Childhood Experience Prompts Guyanese Immigrant To Service
Like many advocates who take up causes, Annetta Seecharran was inspired by her own experiences.
“There was no place for me in this city,” she told the Queens Tribune. “I remember being so scared to go to school.”
But Seecharran didn’t let those early experiences alienate her from her new home. Today, she is the executive director at Chhaya CDC, an anti-poverty organization in Jackson Heights that advocates for the needs of New York City’s South Asian community. The group aims to address what Seecharran describes as a gap in services for immigrants.
But while Seecharran has become a champion of local policy, she started her career with her heart set on international development.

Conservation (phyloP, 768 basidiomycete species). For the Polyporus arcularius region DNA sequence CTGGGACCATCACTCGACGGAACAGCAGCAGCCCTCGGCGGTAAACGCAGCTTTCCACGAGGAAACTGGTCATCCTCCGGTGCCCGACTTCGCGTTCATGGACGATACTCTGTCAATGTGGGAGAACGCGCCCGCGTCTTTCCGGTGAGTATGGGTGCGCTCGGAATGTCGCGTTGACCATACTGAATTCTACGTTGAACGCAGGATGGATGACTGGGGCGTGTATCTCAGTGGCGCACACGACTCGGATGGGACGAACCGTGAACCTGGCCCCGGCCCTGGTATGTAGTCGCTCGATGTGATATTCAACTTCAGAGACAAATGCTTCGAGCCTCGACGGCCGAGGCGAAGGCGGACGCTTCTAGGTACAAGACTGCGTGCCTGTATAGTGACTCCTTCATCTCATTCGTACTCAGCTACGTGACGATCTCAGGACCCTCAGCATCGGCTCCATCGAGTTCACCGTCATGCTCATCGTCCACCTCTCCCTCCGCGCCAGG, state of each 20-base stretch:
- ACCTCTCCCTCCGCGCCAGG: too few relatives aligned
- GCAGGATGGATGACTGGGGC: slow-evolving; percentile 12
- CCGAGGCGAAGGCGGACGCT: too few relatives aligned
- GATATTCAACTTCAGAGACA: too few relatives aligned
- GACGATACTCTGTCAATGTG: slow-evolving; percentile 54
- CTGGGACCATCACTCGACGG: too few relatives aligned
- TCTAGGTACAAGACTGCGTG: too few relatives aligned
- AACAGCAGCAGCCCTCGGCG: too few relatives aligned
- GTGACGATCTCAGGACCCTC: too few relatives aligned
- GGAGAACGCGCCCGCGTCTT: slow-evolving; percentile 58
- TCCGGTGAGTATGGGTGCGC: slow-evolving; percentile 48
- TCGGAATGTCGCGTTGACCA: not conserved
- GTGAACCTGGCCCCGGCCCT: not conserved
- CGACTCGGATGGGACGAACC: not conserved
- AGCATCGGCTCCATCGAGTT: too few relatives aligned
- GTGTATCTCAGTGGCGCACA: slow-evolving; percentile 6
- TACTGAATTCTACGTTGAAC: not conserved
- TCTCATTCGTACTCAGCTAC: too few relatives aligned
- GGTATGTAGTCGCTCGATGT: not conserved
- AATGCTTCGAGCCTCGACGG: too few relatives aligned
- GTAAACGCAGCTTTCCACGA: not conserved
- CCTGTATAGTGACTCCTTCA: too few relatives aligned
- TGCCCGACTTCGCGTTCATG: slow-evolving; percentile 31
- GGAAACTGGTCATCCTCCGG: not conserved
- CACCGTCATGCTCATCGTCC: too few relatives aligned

“I thought one day I was going to go back to Guyana and help fix that country,” she said.
But while pursuing her M.A. in international political economy and development at Fordham University, she became involved in local projects focused on youth development and ended up running a program on substance-abuse prevention in middle school.
“That was kind of totally mind- blowing to me,” she said. “It just gave me such insight into the problems of this country.”
Even after she got a job at the United Nations, she kept up with her involvement in New York City, working with young people from the Bronx. She had become increasingly aware and frustrated by the lack of support and integration services for immigrants, particularly in her own South Asian community.
She came on board as the executive director for South Asian Youth Action (SAYA). She knew nothing about running an organization, but had a deep understanding of the needs of young South Asian individuals. She stayed with the organization through the tumultuous post-9/11 period, when the South Asian community was uniquely targeted for a rise in hate crimes and, ultimately, came to see shortcomings in SAYA’s ability to provide for its community.